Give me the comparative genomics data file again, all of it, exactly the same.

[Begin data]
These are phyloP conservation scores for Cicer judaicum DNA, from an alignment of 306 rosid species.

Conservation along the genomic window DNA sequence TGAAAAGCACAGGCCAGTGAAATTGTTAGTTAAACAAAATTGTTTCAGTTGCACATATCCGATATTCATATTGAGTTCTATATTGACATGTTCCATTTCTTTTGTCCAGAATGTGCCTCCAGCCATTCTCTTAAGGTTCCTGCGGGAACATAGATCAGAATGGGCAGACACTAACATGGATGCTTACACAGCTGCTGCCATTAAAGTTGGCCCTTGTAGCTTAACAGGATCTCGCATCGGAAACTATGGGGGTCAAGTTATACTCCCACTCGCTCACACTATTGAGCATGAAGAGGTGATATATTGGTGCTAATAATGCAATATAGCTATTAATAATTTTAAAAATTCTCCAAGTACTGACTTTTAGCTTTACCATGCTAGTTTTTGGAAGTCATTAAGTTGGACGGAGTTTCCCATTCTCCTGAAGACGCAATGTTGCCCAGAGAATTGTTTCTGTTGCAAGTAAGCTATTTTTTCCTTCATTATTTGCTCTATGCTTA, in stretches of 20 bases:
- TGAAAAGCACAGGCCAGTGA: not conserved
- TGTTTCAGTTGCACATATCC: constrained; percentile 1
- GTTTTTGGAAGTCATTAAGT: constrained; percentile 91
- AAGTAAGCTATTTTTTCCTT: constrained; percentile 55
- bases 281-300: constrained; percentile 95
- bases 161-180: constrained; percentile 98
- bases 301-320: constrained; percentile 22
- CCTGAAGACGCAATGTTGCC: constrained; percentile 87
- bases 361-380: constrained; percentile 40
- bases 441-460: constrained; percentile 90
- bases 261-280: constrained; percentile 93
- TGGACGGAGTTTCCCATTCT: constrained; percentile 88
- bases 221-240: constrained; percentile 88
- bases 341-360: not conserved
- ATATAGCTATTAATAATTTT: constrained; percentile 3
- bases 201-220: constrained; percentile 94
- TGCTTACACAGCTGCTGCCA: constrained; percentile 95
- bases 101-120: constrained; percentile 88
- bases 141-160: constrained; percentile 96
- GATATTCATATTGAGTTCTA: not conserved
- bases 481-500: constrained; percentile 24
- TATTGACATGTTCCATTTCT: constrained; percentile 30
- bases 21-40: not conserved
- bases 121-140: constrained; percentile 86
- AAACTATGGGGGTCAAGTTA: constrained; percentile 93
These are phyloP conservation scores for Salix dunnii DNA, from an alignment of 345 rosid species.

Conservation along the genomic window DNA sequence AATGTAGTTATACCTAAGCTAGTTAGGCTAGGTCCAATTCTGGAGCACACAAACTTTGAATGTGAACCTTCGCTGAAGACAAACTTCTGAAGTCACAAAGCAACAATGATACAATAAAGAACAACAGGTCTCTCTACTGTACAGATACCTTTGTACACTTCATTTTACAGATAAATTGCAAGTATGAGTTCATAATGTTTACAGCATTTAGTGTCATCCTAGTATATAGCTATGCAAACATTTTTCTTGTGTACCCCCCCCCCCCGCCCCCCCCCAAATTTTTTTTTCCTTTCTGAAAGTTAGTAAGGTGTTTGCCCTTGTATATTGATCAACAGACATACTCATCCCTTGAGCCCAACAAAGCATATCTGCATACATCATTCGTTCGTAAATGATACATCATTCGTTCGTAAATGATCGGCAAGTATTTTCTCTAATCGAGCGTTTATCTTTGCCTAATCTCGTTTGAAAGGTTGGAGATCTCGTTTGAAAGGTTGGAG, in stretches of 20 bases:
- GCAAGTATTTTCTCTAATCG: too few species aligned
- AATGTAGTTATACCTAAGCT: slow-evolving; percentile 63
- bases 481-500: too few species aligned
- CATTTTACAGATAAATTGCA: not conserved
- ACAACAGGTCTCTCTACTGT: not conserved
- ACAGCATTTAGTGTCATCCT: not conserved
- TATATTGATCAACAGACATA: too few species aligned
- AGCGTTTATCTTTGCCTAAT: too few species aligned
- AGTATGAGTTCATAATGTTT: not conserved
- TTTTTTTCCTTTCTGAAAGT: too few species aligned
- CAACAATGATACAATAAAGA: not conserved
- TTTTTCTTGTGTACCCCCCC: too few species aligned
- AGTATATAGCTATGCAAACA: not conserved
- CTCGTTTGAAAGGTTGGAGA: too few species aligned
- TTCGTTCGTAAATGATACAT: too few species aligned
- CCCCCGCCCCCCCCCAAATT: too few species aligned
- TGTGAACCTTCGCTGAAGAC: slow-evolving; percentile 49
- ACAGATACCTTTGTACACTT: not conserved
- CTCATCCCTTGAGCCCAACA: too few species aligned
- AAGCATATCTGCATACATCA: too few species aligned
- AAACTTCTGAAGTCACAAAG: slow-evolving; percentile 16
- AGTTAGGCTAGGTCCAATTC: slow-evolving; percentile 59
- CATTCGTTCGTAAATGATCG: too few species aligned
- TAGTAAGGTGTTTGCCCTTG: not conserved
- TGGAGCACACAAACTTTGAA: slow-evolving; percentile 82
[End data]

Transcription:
These are phyloP conservation scores for Cicer judaicum DNA, from an alignment of 306 rosid species.

Conservation along the genomic window DNA sequence TGAAAAGCACAGGCCAGTGAAATTGTTAGTTAAACAAAATTGTTTCAGTTGCACATATCCGATATTCATATTGAGTTCTATATTGACATGTTCCATTTCTTTTGTCCAGAATGTGCCTCCAGCCATTCTCTTAAGGTTCCTGCGGGAACATAGATCAGAATGGGCAGACACTAACATGGATGCTTACACAGCTGCTGCCATTAAAGTTGGCCCTTGTAGCTTAACAGGATCTCGCATCGGAAACTATGGGGGTCAAGTTATACTCCCACTCGCTCACACTATTGAGCATGAAGAGGTGATATATTGGTGCTAATAATGCAATATAGCTATTAATAATTTTAAAAATTCTCCAAGTACTGACTTTTAGCTTTACCATGCTAGTTTTTGGAAGTCATTAAGTTGGACGGAGTTTCCCATTCTCCTGAAGACGCAATGTTGCCCAGAGAATTGTTTCTGTTGCAAGTAAGCTATTTTTTCCTTCATTATTTGCTCTATGCTTA, in stretches of 20 bases:
- TGAAAAGCACAGGCCAGTGA: not conserved
- TGTTTCAGTTGCACATATCC: constrained; percentile 1
- GTTTTTGGAAGTCATTAAGT: constrained; percentile 91
- AAGTAAGCTATTTTTTCCTT: constrained; percentile 55
- bases 281-300: constrained; percentile 95
- bases 161-180: constrained; percentile 98
- bases 301-320: constrained; percentile 22
- CCTGAAGACGCAATGTTGCC: constrained; percentile 87
- bases 361-380: constrained; percentile 40
- bases 441-460: constrained; percentile 90
- bases 261-280: constrained; percentile 93
- TGGACGGAGTTTCCCATTCT: constrained; percentile 88
- bases 221-240: constrained; percentile 88
- bases 341-360: not conserved
- ATATAGCTATTAATAATTTT: constrained; percentile 3
- bases 201-220: constrained; percentile 94
- TGCTTACACAGCTGCTGCCA: constrained; percentile 95
- bases 101-120: constrained; percentile 88
- bases 141-160: constrained; percentile 96
- GATATTCATATTGAGTTCTA: not conserved
- bases 481-500: constrained; percentile 24
- TATTGACATGTTCCATTTCT: constrained; percentile 30
- bases 21-40: not conserved
- bases 121-140: constrained; percentile 86
- AAACTATGGGGGTCAAGTTA: constrained; percentile 93
These are phyloP conservation scores for Salix dunnii DNA, from an alignment of 345 rosid species.

Conservation along the genomic window DNA sequence AATGTAGTTATACCTAAGCTAGTTAGGCTAGGTCCAATTCTGGAGCACACAAACTTTGAATGTGAACCTTCGCTGAAGACAAACTTCTGAAGTCACAAAGCAACAATGATACAATAAAGAACAACAGGTCTCTCTACTGTACAGATACCTTTGTACACTTCATTTTACAGATAAATTGCAAGTATGAGTTCATAATGTTTACAGCATTTAGTGTCATCCTAGTATATAGCTATGCAAACATTTTTCTTGTGTACCCCCCCCCCCCGCCCCCCCCCAAATTTTTTTTTCCTTTCTGAAAGTTAGTAAGGTGTTTGCCCTTGTATATTGATCAACAGACATACTCATCCCTTGAGCCCAACAAAGCATATCTGCATACATCATTCGTTCGTAAATGATACATCATTCGTTCGTAAATGATCGGCAAGTATTTTCTCTAATCGAGCGTTTATCTTTGCCTAATCTCGTTTGAAAGGTTGGAGATCTCGTTTGAAAGGTTGGAG, in stretches of 20 bases:
- GCAAGTATTTTCTCTAATCG: too few species aligned
- AATGTAGTTATACCTAAGCT: slow-evolving; percentile 63
- bases 481-500: too few species aligned
- CATTTTACAGATAAATTGCA: not conserved
- ACAACAGGTCTCTCTACTGT: not conserved
- ACAGCATTTAGTGTCATCCT: not conserved
- TATATTGATCAACAGACATA: too few species aligned
- AGCGTTTATCTTTGCCTAAT: too few species aligned
- AGTATGAGTTCATAATGTTT: not conserved
- TTTTTTTCCTTTCTGAAAGT: too few species aligned
- CAACAATGATACAATAAAGA: not conserved
- TTTTTCTTGTGTACCCCCCC: too few species aligned
- AGTATATAGCTATGCAAACA: not conserved
- CTCGTTTGAAAGGTTGGAGA: too few species aligned
- TTCGTTCGTAAATGATACAT: too few species aligned
- CCCCCGCCCCCCCCCAAATT: too few species aligned
- TGTGAACCTTCGCTGAAGAC: slow-evolving; percentile 49
- ACAGATACCTTTGTACACTT: not conserved
- CTCATCCCTTGAGCCCAACA: too few species aligned
- AAGCATATCTGCATACATCA: too few species aligned
- AAACTTCTGAAGTCACAAAG: slow-evolving; percentile 16
- AGTTAGGCTAGGTCCAATTC: slow-evolving; percentile 59
- CATTCGTTCGTAAATGATCG: too few species aligned
- TAGTAAGGTGTTTGCCCTTG: not conserved
- TGGAGCACACAAACTTTGAA: slow-evolving; percentile 82